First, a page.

MEDELLIN, Colombia – The aroma of incense and the beat of a shamanic drum lead a group of Colombian police officers to a state of deep relaxation guided by a yoga, meditation and mindfulness mentor to teach them to manage their emotions and reactions in times of stress.
The workshops consist of four hours of calm and reflection for 30 members of the Mobile Anti-Riot Squadron (Esmad) of the Colombian Police, who dress in sports clothes and lie on mats to step away from the image they display in the streets.
The program in Medellin seeks to reduce the levels of violence and educate for peace.
“They have very particular situations that can be emotionally hard and heavy. These meetings seek to provide tools so that they can consciously know how to react in the moment and how to deal with the emotion that arrives,” says meditation mentor Felipe Zapata.
This therapy for the mind contrasts with the recent violent demonstrations against police brutality that began with the death of Javier Ordoñez, a 46-year-old man who was arrested in Bogota and died in police custody.
For patrol officer Zulay Romero, who is the only woman in the group and ahead of her peers in the yoga segment, the workshops allow her to get out of monotony and find tranquility.
“In this period, which has had conflicts and disturbances, it helps us change our routine,” says Romero, a member of Esmad, considered the most feared force in dispersing demonstrations in Colombia.
Romero, born 32 years ago in Cucuta, shares the activity with her partner, who is also part of this body created in 1999 to support the police when public order situations exceed their capacities.
“He accompanies me daily. We experience many emotions together in the procedures and we handle the same stress, but at the same time, we relax in these types of activities,” she says.
Romero, who avoids commenting on the latest episodes of police violence, states that from a very young age, she liked the police, but developed a particular interest in this squad to prove “that women have the same capacities as men.”
Like his partner, who highlights the talks and meditation that help her enter “a different level of consciousness than the one she is used to,” patrolman Andres Felipe Correa sees in this exercise the possibility of freeing himself from complex days in a job that he chose to “serve the people” and that he sees as an “ideology.”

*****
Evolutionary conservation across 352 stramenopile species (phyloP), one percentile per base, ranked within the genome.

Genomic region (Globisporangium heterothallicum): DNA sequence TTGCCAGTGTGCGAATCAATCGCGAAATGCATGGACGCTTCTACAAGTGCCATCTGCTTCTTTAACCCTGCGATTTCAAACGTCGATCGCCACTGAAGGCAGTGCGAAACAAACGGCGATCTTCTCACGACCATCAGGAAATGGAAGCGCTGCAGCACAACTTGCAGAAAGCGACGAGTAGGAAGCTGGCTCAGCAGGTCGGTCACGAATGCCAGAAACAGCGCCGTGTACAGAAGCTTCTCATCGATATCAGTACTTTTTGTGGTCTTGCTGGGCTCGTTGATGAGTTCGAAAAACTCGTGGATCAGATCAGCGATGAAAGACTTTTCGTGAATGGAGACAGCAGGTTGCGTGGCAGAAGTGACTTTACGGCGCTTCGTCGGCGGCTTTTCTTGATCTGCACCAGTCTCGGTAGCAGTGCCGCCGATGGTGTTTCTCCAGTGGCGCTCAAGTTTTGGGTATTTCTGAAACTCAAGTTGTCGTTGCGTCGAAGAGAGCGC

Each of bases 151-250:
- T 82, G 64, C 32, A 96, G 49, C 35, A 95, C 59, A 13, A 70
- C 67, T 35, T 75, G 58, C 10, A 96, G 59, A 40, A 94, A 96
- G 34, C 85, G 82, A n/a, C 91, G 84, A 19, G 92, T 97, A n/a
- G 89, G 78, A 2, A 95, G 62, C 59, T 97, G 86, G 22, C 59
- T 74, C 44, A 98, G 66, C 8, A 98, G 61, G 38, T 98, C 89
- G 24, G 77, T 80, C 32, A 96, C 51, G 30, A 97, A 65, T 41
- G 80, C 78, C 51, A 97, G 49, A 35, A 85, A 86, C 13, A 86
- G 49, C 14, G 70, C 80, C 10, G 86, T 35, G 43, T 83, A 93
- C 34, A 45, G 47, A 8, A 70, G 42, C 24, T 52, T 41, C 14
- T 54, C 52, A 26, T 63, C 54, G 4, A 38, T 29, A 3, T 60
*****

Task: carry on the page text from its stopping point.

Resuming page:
“It is a vocation. In my family there have always been policemen,” says the young man born in the Lloro municipality, in the department of Choco, and who, given the current situation, values the program carried out in Medellin.
“We get distracted and get out of the routine, from the stress of work, from the insults of people in the street since this society is very ungrateful towards public servants,” says Correa.
The patrolman points out that they are often told about “mentality and emotions” in the police training school, so he doesn’t walk through unfamiliar terrain in this workshop.
“This (workshop) makes us reflect on behavior and understand the conscious and subconscious, and see how far the mind can go and see what we can do with our thoughts,” he says.
Zapata, in his role as teacher, indicates that the aim with the 300 police officers during the workshops is to lead them to understand that we all have the possibility of changing emotional states which, according to his knowledge, ends up “controlling our actions and reactions.”
“They have training in many areas, but in a moment of crisis and difficulty, when they enter a state of survival, reactions are different,” he adds.
As a mentor of “engineering the invisible,” a mixture of modern science with ancestral knowledge, he points out that these first encounters are for his students to perceive why it is useful and practical to channel emotions. Especially in the “hard days” with clashes between protesters and police.
“It must be recognized that what is happening is a reflection of all of us,” Zapata adds, and regrets that a kind of faction is forming. “It makes us believe that there are good or bad, and there is no such thing; in the end we’re all human.”
For Medellin’s social manager Diana Osorio, who launched this initiative with the members of Esmad under the #TodosSomosUno (We are all one) campaign, this exercise “has fitted” with the current moment, but the idea is to do it with different population groups as part of an “education work for peace” in the city that allows the management of emotions and conflict resolution.
“These are seeds that we want to sow so that they look for other ways to manage their emotions and process conflicts in a non-violent way,” the manager, who is also responsible for the creation of the Secretariat for Non-Violence, tells EFE.